For Amiga enthusiasts, the Zip drive presented an exciting prospect. Available in three versions – parallel port, SCSI, and eventually USB – it promised compatibility with nearly three decades worth of hardware. However, while the SCSI versions offered straightforward connectivity on big Amigas, the parallel port posed a challenge for owners of Amiga 500, 600, or 1200 models due to slight differences in the port’s specifications.

Enter Bruce Abbott, a visionary who in 1998 introduced the PPA Zip solution. This hardware and software package bridged the compatibility gap, enabling Amiga users to utilize a parallel port Zip drive by leveraging additional signals from the joystick port. Inspired by Abbott’s work, I embarked on my own project to build a similar solution.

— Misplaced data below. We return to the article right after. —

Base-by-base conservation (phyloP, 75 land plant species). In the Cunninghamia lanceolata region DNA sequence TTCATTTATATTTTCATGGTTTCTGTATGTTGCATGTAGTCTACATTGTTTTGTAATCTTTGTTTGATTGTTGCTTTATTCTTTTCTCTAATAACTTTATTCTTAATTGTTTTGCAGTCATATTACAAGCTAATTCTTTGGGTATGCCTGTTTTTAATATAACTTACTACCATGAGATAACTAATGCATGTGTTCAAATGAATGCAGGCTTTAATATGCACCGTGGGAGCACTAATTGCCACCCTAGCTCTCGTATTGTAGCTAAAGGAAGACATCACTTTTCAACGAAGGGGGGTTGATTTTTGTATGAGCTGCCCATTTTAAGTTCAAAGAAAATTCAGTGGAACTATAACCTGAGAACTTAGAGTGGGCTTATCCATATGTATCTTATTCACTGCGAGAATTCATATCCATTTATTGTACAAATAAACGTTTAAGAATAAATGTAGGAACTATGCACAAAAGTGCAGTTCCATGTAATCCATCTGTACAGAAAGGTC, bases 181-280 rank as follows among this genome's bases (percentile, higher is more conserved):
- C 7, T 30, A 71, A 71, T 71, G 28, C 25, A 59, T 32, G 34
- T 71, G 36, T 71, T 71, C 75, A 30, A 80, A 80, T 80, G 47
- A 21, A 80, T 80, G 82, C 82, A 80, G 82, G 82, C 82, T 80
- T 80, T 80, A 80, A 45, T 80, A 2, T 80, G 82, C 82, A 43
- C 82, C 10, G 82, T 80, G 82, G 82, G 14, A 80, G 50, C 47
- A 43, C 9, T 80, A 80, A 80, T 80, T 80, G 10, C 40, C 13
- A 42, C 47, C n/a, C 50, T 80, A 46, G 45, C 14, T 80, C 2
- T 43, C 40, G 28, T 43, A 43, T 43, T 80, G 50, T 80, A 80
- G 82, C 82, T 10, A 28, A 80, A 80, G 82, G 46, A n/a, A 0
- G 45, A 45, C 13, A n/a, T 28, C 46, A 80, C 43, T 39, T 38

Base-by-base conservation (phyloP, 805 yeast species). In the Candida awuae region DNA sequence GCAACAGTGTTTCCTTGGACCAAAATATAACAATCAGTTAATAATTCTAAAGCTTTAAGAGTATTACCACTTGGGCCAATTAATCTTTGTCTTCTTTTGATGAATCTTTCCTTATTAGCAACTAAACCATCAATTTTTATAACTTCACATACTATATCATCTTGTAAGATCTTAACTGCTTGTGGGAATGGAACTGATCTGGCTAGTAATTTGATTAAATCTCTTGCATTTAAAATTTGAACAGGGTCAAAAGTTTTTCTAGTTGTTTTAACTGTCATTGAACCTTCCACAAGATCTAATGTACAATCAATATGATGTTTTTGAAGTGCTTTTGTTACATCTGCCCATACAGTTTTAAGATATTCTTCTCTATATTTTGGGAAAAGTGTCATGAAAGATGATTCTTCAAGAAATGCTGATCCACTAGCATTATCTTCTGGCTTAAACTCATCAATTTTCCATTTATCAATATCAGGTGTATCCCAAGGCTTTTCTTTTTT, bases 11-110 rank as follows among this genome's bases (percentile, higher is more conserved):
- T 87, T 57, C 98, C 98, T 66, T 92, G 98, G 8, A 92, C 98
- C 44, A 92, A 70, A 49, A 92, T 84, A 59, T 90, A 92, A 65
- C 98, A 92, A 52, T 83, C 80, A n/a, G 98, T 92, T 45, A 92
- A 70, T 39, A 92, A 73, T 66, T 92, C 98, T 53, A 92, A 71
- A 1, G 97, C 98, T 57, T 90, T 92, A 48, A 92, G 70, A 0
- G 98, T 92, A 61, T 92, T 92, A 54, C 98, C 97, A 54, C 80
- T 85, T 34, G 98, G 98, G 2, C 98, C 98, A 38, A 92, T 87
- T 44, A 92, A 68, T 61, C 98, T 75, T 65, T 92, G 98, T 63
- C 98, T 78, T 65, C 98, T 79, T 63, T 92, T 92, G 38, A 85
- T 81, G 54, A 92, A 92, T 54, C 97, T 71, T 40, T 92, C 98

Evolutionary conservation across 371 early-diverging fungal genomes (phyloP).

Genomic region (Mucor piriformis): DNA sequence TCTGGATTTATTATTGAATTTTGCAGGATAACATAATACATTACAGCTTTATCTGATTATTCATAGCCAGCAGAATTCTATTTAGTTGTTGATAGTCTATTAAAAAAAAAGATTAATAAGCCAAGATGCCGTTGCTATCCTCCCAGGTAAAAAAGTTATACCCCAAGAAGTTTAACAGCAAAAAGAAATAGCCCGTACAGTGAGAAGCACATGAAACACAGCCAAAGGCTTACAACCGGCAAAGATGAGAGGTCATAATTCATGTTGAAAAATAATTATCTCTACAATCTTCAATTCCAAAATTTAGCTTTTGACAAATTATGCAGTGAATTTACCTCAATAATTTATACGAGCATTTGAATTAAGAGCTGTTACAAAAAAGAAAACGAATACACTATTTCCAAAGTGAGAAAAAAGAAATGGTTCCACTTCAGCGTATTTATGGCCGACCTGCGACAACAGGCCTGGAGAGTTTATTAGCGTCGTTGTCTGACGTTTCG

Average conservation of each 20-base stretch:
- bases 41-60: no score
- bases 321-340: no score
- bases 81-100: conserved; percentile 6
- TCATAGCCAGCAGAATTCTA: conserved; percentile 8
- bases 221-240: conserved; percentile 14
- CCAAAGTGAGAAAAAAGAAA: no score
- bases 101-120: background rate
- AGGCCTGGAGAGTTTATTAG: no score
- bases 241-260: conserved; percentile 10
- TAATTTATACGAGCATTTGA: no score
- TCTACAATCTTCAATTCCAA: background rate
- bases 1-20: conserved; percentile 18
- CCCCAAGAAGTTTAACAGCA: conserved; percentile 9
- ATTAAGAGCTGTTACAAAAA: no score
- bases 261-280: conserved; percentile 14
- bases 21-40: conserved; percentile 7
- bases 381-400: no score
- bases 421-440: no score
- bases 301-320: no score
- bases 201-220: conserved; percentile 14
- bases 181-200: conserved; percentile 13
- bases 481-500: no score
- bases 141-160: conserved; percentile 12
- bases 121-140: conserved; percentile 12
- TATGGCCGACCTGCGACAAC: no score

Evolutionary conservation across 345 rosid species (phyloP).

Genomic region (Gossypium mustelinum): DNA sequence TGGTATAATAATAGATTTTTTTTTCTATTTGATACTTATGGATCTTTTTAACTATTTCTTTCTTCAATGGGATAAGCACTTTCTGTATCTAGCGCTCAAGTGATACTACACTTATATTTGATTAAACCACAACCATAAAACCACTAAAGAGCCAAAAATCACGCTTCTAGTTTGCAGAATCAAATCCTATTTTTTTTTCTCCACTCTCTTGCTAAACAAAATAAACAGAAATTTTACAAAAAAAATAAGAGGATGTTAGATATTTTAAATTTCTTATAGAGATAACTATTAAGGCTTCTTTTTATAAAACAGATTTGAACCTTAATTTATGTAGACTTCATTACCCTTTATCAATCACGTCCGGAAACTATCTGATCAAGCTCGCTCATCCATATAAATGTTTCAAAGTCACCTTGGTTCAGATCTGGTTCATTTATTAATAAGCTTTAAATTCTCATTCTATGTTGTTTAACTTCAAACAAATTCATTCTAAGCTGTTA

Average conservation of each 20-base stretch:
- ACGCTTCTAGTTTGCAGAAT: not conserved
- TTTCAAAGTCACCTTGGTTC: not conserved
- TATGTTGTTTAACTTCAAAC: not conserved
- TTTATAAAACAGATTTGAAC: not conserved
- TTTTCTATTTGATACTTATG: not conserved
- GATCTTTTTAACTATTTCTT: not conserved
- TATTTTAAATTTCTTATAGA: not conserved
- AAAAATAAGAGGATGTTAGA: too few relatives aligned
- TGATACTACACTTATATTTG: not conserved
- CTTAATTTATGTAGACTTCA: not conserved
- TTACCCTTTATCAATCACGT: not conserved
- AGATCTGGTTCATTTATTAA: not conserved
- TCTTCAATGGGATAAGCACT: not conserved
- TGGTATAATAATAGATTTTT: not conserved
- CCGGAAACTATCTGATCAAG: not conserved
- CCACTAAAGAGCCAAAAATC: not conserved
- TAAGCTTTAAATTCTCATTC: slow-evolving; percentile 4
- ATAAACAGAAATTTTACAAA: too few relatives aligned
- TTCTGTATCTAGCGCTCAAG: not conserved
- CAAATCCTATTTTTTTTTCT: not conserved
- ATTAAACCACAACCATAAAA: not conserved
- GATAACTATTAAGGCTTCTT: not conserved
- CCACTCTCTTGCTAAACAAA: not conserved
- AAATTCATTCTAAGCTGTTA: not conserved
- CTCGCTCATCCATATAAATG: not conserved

My version of the solution involved designing a buffered circuit board that neatly integrated behind an Amiga 500 without obstructing other ports. After completing the construction and testing phase, I successfully connected the Amiga to the parallel Zip drive, demonstrating its functionality with ease.

Installing the PPA Zip solution on Amiga OS 3.2 proved relatively straightforward, involving the placement of relevant files in designated folders. With everything set up, I proceeded to test its capabilities by transferring files, starting with a simple text file and eventually copying a game from my Amiga archive on my PC.

The entire process went smoothly, showcasing the effectiveness of the PPA Zip solution and opening up new possibilities for Amiga enthusiasts.